Longisquama FileLongisquama 2png Wikimedia Commons

The holotype skeleton shows each structure attaching to a vertebral spine. These anchorage points are visible as raised knobs. The base of each appendage is slightly convex, unlike the flattened shape of the rest of the structure. The convex shape may be evidence that the base of each structure was tubular in life, anchoring like other integumentary structures such as Mammalian hair or Avian feathers into a follicle. Moreover, the proximity of each structure to its corresponding vertebra suggests that a thick layer of soft tissue, possibly including a follicle, surrounded each base.


Haubold and Buffetaut believed that the structures were long, modified scales attached in pairs to the lateral walls of the body, like paired gliding membranes. They published a reconstruction of Longisquama with plumes in a pattern akin to gliding lizards like Draco species and Kuehneosaurus, allowing it to glide, or at least parachute. Though this is now thought to be inaccurate, versions of this reconstruction are still often seen on the Internet and elsewhere.

Other researchers place the scales differently. Unwin and Benton interpreted them as a single, unpaired, row of modified scales that run along the dorsal midline. Jones et al. interpreted them as two paired rows of structures that are anatomically very much like feathers, and which are in positions like those of birds' spinal feather tracts. Feather development expert Richard Prum and also Reisz and Sues see the structures as anatomically very different from feathers, and think they are elongate, ribbon-like scales.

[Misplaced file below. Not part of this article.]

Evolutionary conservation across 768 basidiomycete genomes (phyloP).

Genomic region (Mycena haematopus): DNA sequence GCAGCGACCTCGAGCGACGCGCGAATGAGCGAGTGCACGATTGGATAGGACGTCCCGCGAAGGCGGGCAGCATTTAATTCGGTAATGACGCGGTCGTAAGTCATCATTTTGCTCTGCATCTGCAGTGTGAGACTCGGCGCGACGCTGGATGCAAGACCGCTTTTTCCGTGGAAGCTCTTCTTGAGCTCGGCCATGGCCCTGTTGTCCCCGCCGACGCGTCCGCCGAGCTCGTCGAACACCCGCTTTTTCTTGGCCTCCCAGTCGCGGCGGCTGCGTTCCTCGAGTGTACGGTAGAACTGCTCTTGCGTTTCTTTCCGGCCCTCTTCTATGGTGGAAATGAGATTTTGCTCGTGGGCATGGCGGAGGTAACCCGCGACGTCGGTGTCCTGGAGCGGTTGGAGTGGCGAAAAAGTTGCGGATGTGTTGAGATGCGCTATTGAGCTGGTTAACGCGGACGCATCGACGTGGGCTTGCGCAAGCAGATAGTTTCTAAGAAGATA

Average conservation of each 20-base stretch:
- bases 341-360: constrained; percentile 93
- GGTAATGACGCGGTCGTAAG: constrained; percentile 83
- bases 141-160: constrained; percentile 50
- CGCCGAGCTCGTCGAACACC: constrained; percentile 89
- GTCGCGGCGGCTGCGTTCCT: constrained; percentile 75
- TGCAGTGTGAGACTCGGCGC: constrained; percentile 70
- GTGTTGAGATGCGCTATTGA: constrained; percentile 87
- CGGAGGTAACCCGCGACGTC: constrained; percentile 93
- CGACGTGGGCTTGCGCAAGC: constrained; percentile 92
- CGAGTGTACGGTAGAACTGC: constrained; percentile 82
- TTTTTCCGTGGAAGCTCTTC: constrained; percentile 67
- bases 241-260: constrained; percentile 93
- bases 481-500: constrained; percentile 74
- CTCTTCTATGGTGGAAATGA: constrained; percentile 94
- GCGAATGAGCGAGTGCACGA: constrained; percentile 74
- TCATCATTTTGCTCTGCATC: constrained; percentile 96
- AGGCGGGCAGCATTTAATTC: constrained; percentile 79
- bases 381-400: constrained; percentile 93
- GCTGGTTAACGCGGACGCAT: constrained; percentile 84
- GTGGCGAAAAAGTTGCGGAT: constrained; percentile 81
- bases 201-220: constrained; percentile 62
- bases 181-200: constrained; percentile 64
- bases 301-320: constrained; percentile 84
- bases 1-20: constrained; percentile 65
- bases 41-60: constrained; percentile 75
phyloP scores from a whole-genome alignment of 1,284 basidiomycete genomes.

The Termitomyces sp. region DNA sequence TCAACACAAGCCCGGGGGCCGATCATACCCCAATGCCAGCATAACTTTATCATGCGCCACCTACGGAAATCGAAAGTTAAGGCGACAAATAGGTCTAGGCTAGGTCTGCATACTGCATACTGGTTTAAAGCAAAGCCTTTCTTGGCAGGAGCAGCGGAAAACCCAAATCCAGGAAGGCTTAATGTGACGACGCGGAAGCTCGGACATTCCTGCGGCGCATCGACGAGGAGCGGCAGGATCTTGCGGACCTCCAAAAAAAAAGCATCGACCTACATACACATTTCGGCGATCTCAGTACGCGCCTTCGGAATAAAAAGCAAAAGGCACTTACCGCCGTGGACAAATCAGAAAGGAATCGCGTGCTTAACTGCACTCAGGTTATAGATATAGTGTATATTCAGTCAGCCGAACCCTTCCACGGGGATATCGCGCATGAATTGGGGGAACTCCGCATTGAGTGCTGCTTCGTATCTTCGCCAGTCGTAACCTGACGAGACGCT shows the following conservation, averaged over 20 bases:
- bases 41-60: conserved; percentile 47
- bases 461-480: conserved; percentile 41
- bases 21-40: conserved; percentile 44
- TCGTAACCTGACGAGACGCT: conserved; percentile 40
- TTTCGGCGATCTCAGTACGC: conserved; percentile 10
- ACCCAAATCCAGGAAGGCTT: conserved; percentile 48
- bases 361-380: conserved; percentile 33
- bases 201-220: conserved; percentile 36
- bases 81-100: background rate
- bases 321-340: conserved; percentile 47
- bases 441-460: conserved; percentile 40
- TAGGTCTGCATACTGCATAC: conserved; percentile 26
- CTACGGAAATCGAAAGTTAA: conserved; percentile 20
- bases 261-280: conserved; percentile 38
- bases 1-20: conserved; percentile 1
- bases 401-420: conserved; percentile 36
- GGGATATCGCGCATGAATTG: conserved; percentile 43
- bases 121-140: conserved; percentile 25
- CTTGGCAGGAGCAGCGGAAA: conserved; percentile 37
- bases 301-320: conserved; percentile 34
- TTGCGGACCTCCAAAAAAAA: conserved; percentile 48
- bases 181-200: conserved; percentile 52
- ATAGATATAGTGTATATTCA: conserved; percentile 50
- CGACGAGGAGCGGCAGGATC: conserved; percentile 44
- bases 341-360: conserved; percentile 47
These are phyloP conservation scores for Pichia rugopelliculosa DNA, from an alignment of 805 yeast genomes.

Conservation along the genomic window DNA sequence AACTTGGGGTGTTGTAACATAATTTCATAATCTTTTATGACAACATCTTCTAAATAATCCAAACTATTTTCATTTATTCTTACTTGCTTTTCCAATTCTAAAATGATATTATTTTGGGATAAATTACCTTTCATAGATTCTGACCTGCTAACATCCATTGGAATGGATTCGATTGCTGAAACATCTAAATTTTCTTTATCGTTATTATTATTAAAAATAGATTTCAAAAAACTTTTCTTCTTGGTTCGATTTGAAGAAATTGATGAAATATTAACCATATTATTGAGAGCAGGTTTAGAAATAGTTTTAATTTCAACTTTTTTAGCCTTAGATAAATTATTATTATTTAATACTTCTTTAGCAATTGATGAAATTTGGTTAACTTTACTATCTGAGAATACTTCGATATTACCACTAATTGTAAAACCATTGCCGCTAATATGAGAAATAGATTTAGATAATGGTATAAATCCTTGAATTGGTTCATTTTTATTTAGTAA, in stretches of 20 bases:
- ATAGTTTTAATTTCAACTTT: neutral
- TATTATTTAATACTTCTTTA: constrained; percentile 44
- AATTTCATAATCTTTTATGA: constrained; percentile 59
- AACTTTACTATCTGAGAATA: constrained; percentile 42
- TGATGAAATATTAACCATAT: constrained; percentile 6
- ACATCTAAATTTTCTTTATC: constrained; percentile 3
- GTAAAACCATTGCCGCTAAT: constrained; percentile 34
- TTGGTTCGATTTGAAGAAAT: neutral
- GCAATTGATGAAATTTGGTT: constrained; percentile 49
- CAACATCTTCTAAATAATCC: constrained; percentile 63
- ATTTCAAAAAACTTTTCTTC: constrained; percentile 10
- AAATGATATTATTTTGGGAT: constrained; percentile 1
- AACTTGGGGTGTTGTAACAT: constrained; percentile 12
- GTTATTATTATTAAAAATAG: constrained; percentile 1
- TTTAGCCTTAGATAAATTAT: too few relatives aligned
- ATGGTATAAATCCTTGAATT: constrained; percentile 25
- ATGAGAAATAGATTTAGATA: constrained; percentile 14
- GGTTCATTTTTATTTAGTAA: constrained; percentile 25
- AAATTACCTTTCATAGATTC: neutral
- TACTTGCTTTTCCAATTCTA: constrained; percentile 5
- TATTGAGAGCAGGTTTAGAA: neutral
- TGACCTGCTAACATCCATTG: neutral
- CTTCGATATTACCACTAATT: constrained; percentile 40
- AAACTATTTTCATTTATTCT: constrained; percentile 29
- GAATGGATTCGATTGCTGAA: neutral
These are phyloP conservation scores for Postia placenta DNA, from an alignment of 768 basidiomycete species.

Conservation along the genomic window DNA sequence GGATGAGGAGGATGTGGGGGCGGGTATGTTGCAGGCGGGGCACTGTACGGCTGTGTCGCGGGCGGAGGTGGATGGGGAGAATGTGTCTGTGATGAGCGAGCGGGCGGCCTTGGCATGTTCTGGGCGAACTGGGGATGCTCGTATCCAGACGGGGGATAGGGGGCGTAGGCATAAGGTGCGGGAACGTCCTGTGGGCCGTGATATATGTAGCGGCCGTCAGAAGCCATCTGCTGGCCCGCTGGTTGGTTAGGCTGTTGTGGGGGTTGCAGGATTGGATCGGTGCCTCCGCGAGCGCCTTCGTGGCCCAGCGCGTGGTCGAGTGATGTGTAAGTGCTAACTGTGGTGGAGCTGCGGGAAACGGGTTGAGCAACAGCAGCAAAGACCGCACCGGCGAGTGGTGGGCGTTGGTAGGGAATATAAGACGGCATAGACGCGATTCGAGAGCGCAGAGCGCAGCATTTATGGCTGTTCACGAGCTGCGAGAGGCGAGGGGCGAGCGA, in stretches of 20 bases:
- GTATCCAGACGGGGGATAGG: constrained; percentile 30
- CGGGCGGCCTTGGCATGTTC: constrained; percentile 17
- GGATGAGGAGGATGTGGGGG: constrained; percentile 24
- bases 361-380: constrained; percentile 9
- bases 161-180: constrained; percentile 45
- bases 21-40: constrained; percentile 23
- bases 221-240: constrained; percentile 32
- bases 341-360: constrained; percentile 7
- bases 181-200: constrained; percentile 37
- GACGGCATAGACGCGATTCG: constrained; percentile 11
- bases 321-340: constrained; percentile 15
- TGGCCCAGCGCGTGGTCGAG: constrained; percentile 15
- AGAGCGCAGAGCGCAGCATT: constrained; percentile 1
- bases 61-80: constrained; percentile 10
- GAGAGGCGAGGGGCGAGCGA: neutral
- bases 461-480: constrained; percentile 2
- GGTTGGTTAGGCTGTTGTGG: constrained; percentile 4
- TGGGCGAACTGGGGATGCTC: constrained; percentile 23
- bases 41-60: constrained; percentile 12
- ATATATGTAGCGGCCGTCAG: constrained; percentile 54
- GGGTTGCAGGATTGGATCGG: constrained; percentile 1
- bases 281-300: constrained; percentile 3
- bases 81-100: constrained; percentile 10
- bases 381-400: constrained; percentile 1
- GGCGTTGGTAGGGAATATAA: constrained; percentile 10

Still other observers (e.g. Fraser in 2006) believe that the structures are not part of Longisquama at all; they are simply plant fronds which were preserved along with the reptile and misinterpreted. Buchwitz & Voigt (2012) argue that the structures of Longisquama are not plant remains because all of the structures except for the last in the holotype PIN 2584/4 are arranged regularly, and that they are not preserved as carbon films, the usual mode of preservation for plants in the Madygen Formation. The only plant from Madygen with similarities to the Longisquama structures is Mesenteriophyllum kotschnevii, but its leaves do not have the distinct hockey-stick shape of the structures attributed to Longisquama.


Like the 'long scales', the skeletal features of Longisquama are equally difficult to diagnose. As a result, Longisquama has been related by scientists to many different Sauropsid groups.

Sharov determined that it was a "pseudosuchian" (a "primitive" archosaur, but as an archosaur a relatively derived reptile) on the basis of two features - a mandibular fenestra and an antorbital fenestra. Sharov's original description also includes an elongate scapula. Jones et al. see Longisquama as an archosaur, adding to Sharov's two characters a furcula. Olshevsky believes that Longisquama is an archosaur and, moreover, an early dinosaur - a possibility which could actually dispense with almost all of the debate about bird origins, were it true.